21. Once again the day started with a neutral zone of about seven kilometres, before we were into the farmlands. Rolling grassy farm roads, interspersed with some cheeky single track sections. The kilometres rolled by briskly until the first water point, and from here headed out onto yet more rolling farm roads. I spent the time mostly alone, tagging onto bunches where possible. The water points were overflowing with Vrystaat hospitality. Photo credit: Em Gatland By the second water point at 60 kilometres, my koeksuster levels were starting to dip, and I was happy to refuel with the assistance of the volunteers for the Reitz East Farmers Association/ Reitz Oos Boere Vereeniging. The koeksusters took their time to kick in, and I experienced a mini-bonk entering the Jabulani single track at 76 kilometres, which wound its way through willow trees alongside a mirror-like river. Luckily, I was able to pedal it out and pull myself together by the end of the single track. After which we had yet some more rolling farm roads to deal with before the third water point. I was nearly brought to tears by a group farm labourers supporting the race. The women were so excited to see a female rider and ululated and cheered so loudly, I was really touched. It provided some much-needed motivation and reminded me how privileged I am to be out here doing an event like this. The support along the route has been unwavering. Photo credit: Em GatlandThis was last of the mielie fields for the day, and although beautiful, I was grateful for the change of scene that followed. After another refuel at waterpoint 3, we headed out towards the main climb for the day: Mount Paul. We were now entering the sort of terrain that makes me happy to be riding a bike: winding cattle trails through the foothills of a mountain range, with a gentle climb in sight, and the promise of awesome views and a fun descent. I was ecstatic to have the trails mostly to myself and be riding through uncultivated land, dodging cows. At this point, I wondered why the organisers had described the last 25 kilometres as tough. This was the kind of riding I signed up for! The euphoria carried me up the winding single track climb on Mount Paul, and down the sublime descent on the other side. The views of Sterkfontein dam from the top are reward enough but the descent is the cherry on top. Flowing, fast, and packed with small kickers/ speed bumps to pop off. I grinned the whole way down. The views from the top of Mount Paul were worth the ride. Photo credit: Em GatlandI then found out exactly why people warned me about the last few kilometres. The Sterkfontein dam wall was a truly dark place: flat, bumpy and with a raging headwind. All my gees evaporated and I nursed myself across the line as comfortably as possible. The sign of a proper day out. Although beautiful, the ride around the dam wall was a struggle at the tail end of a 125 kilometre day. Photo credit: Em Gatland Tomorrow we drop down the escarpment and into Kwa-Zulu Natal, riding 93 kilometres, to Emseni. The route appears to be packed with single track, and if the riding around Mount Paul was anything to go by, it should be an epic day out! Watch the daily highlights video You can follow the race on the live timing hereResults can be viewed here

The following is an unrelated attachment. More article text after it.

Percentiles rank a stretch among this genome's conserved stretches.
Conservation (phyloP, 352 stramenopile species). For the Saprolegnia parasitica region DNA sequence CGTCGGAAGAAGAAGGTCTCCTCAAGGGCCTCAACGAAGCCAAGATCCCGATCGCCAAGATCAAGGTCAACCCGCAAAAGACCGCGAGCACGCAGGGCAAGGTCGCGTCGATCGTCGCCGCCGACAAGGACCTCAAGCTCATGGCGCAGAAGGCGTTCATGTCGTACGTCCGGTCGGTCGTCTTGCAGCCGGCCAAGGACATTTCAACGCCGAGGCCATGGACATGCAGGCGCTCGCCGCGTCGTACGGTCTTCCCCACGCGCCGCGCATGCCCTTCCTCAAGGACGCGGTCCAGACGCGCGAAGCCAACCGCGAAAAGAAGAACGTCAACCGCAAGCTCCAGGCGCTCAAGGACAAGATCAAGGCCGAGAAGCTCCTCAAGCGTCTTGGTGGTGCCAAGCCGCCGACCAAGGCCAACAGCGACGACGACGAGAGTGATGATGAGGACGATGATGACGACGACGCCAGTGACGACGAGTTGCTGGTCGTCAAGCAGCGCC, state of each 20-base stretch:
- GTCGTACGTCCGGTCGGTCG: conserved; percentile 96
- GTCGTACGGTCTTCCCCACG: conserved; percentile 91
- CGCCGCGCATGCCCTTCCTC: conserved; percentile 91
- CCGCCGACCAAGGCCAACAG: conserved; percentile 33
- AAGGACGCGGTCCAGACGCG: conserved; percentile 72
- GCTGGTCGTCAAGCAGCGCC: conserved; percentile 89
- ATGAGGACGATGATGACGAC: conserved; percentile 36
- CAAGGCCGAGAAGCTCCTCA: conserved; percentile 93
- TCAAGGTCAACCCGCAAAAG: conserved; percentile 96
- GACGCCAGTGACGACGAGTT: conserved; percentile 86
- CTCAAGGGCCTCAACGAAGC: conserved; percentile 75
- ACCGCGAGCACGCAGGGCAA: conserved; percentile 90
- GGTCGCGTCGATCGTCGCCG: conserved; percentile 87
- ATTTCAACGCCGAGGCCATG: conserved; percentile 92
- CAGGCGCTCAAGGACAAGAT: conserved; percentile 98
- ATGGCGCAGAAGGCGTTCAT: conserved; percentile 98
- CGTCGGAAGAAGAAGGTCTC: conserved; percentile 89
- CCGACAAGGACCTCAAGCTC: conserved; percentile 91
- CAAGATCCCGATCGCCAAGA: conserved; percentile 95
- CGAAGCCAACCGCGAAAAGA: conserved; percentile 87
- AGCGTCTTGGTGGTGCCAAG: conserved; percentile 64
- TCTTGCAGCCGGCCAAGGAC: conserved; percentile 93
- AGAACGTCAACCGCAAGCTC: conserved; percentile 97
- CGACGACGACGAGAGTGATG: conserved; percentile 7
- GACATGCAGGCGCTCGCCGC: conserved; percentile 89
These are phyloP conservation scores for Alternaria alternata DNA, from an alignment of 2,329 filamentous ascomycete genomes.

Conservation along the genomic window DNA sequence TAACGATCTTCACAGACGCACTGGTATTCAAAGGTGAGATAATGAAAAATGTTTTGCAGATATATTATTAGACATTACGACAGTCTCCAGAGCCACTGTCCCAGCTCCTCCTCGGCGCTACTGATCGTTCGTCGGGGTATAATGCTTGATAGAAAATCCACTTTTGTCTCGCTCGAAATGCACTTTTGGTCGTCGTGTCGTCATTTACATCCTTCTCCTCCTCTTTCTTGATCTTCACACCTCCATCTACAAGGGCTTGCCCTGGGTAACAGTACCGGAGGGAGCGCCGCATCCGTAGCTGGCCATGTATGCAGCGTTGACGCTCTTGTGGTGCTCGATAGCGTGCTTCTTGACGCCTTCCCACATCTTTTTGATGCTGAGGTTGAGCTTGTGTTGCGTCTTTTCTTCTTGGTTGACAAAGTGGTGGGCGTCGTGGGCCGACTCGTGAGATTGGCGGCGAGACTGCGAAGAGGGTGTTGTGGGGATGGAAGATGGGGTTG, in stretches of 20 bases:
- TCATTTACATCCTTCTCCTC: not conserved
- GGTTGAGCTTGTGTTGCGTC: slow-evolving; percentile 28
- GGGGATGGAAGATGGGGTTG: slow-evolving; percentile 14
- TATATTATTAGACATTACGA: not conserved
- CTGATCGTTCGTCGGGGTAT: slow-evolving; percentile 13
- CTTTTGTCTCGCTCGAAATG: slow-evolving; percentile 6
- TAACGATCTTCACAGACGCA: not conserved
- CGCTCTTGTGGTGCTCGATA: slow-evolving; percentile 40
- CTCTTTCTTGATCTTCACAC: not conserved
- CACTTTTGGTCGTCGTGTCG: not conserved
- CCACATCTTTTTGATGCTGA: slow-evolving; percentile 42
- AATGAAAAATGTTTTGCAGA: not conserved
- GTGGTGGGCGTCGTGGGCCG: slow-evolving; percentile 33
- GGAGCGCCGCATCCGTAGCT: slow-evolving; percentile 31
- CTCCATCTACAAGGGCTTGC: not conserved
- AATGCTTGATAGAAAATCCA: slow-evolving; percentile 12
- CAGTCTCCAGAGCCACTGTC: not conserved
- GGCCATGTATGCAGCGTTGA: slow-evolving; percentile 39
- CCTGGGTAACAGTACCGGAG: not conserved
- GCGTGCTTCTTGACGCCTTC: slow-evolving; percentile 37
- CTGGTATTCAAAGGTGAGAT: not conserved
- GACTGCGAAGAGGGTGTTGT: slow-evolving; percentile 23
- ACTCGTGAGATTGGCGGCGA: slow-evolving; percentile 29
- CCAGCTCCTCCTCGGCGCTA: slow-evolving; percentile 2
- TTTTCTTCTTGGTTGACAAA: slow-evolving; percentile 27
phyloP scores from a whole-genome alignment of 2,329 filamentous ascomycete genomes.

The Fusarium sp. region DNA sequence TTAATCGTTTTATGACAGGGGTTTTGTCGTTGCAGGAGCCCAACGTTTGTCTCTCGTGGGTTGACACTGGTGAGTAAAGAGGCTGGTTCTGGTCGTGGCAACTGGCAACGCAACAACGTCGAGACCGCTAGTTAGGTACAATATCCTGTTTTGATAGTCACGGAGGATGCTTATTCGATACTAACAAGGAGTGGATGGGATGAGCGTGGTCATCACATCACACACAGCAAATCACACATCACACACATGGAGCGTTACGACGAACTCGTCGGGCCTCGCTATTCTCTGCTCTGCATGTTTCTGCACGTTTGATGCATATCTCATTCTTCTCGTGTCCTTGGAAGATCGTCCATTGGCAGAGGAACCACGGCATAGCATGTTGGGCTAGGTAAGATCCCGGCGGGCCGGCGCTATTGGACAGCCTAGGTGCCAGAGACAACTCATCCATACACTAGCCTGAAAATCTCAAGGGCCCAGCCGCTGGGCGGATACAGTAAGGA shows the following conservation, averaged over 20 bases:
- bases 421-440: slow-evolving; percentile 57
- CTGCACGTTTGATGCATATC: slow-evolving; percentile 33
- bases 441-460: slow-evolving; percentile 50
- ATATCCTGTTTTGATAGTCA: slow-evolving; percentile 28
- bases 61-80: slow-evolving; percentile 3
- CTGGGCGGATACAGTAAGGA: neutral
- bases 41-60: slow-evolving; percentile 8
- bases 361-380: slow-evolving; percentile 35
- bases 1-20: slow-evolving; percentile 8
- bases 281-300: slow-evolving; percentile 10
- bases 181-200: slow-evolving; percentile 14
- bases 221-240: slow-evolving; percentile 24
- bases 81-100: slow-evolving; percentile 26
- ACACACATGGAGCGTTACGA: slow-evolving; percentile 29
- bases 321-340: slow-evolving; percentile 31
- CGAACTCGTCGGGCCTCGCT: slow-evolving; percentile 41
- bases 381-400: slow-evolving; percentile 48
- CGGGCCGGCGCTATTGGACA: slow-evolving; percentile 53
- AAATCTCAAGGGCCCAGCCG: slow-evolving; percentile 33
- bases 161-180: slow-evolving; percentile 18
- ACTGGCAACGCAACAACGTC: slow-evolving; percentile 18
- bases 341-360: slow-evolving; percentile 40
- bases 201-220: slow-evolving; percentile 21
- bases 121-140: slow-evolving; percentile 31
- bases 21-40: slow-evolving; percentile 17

22. Old Mutual joBerg2c 2017 Day 2 Pictures Another great day through the lens of Em Gatland on the 2017 edition of the Old Mutual joBerg2c.
  23. The Wilge River was once again our companion on the journey out of Frankfort. Photo credit: Em Gatland Luckily we were able to drop unwanted layers at the Subaru strip zone at the first water point, so there was no pressure to wear only the bare minimum. The first 5 kilometres were a neutral zone through the town of Frankfort and out via the golf course. This provided an opportunity for the field to spread out comfortably, and ease some of the congestion that comes with the large single batch start. After exiting Frankfort, we followed the Wilge river on jeep track, before heading out into the heart of the Free State farmlands. We hit the first proper section of single track, a fun, flowy descent referred to as “Hou Duim Vas”. The fizz from this carried me to the first water point hosted by the Skewerkop Boere Vereeniging/Farmers Association, where we were once again greeted with incredible hospitality by the local farmers. It never ceases to amaze me how the volunteers at the water points can’t seem to do enough to help the riders. They fill your bottles, offer to fetch food, and generally offer you all the support you could hope for. Vast wheat fields provided the majority of the scenery on day 2. Photo credit: Em GatlandMy ride from water point 1 to water point 2 was a solo jeep track slog, through rolling wheat and mielie fields. I struggle to hold onto bunches, and find the effort involved in the inevitable surges too costly, especially when faced with another seven days of racing. So I pedalled along at my own pace, enjoying the scenery. The most impressive thing about the Free State scenery for me is the sheer vastness of the sky- without looming mountains, the horizon is open in every direction. This openness, and the sense of freedom it brings served as a constant reminder of how lucky I am to be on my bike pedalling through these farmlands on a perfect Autumn morning. It is a bucket list experience. After water point 2, we hit another awesome rolling single track section, which raised my spirits, and kept me going until the Boerbull descent with Reitz visible in the distance. This was a cheeky, rocky, flowing trail, and a welcome opportunity to stop pedalling and relax for a bit. Several muddy river crossings made sure our drivetrains knew all about today's stage. Photo credit: Em Gatland On the climb to Hoërskool Reitz, our destination for the night, we passed the Husky Romi Wolf Sanctuary. Where the unexpected sight of the wolves alongside the trail was another first experience for me. The Husky Romi Wolf Sanctuary. Photo credit: Em Gatland At Hoërskool Reitz we were welcomed by a shower, and lunch, and the opportunity to make the most of the slightly shorter stage to rest up, and get ready for tomorrow’s monster 122 kilometre ride to Sterkfontein Dam. The race village at Hoërskool Reitz. Photo credit: Em Gatland Watch the daily highlights video You can follow the race on the live timing here https://www.instagram.com/p/BTMSGfqgoU1/